On the first of this year, I started My Film Beginnings Project. I am attempting to shoot at least two rolls of film each month and to make at least one shutter click on a film camera each day of the year.
The Boring Details
As a long time digital photographer, I recently started a project that involves shooting 35mm film. You can find a few of my Street Photography digital images here: www.instagram.com/dspaedt.
For this session of My Film Beginnings Project I managed to get through two rolls of Kodak Double X 5222, a film I’ve never shot, and use the Yashica Electro 35 camera for the first time. I made a mistake while using the Yashica and I learned a valuable lesson but I still managed to get a number of keeper images. In addition, I was able to get out for my first solid photo-walk of the year. It was an early Sunday morning, the temperatures were in the low 40s and I found myself in a small town with numerous unique photo opportunities. The first and third images of this post came from that walk.
The Kodak Double X 5222 was a pleasure to shoot, develop and scan. I used Kodaks recommended 250 ISO when shooting in daylight. I developed using D76 1:1 with the times suggested by the Mass Dev Chart and an agitation schedule of 4 inversions every minute. Using that development procedure and my scanning method, I thought the images came out a bit contrasty for my taste but not over the top. I also noticed that the film gave poor results for two images that I purposely metered in the dark shadows to overexpose. Of course, I’d need to do more testing to be sure but I’d suspect that this film wouldn’t be a good choice for overexposing and pull processing.
Rarely do you see a polar bear just hanging out, but whenever you do, you have no choice but to stop and take a picture. The Sunday morning walk was nice and I’m looking forward to milder weather because it’ll provide more photo-walk opportunities. The town was Saugatauk, Michigan. Over the years, I’ve had many conversations with others about how lucky we are to live so close to Lake Michigan. The immense size of Lake Michigan makes it comparable to having an ocean shoreline within driving distance of our home. That hundreds of miles of shoreline are speckled with numerous towns that have evolved to be full of unique character and atmosphere to help attract casual vacationers. If you like photography, the western shore of Michigan provides ample chances.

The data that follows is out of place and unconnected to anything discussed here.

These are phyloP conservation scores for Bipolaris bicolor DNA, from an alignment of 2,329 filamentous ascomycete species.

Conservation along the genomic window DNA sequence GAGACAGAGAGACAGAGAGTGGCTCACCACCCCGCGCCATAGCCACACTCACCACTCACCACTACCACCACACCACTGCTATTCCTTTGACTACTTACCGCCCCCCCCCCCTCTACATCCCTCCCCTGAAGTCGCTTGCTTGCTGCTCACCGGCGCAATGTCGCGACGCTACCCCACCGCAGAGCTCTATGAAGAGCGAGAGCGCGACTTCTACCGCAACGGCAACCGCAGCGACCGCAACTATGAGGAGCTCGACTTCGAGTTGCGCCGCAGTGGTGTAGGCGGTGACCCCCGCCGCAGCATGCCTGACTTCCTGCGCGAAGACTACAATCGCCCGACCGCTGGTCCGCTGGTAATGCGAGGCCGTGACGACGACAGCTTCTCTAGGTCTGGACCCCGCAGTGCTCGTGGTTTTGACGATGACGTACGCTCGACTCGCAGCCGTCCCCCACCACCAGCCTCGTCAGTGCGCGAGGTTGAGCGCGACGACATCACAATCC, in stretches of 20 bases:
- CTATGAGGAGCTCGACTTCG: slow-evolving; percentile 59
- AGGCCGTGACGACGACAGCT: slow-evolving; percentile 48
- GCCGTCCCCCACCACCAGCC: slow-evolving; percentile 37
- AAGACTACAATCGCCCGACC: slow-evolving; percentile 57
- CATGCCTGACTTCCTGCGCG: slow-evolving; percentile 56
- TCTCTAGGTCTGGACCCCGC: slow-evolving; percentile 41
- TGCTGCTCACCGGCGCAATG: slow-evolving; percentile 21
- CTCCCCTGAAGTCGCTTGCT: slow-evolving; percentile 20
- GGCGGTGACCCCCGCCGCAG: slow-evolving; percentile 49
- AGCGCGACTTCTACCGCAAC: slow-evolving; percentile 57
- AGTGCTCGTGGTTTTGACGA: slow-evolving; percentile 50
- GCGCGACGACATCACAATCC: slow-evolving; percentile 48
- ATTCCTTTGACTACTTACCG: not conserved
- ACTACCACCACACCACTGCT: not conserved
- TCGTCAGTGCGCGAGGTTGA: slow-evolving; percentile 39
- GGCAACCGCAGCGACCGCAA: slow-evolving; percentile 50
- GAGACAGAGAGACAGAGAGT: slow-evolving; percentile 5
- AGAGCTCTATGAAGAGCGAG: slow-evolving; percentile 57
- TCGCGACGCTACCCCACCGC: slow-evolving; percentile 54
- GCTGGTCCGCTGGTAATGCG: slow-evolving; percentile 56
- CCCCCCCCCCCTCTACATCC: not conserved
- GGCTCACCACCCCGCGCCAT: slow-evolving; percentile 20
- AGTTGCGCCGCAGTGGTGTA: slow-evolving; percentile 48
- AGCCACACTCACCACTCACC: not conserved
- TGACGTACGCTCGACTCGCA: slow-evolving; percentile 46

Shortly before beginning this session of my 24 roll challenge I received a Yaschica Electro 35 GTN. I was amazed at its condition for a camera produced in the 1970s. It looked nearly brand new and everything appeared to work. I’d be willing to bet that in the future I’ll do a review post of the Yashica Electro 35 GTN. Because of its superior condition and functionality, I simply loaded up a roll of film and used it. After generating the scans I wasn’t impressed with the images. The camera has a reputation for housing an excellent lens with an ability to produce solid images, so I was puzzled. I’m just a novice but the scans looked as if they came from pushed film based on online reading I have done. I took the camera out and tested the metering in countless different lighting conditions, comparing it to two other modern cameras and a light meter phone application. I found that the Yashica was metering a full two to three stops to low. Three stops indoors in low light and two stops for all other lighting conditions. The good news is that I now know that this film can handle a two stop underexposure because all of the images were at least usable but the bad news is I’m not certain if the camera has a lemon for a lens. I suspect that it does but I should first shoot a roll using the correct metering before I make my final judgements on the camera. Up next for the 24 roll challenge is Tri-X 400. Until then, thanks for reading!
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My Film Beginnings Project has also intrigued me to try using other 35mm film cameras along the way. If you have a working 35mm film camera that you no longer use please take a look here to see what I’m thinking. Any help you can provide would be greatly appreciated. Thank you.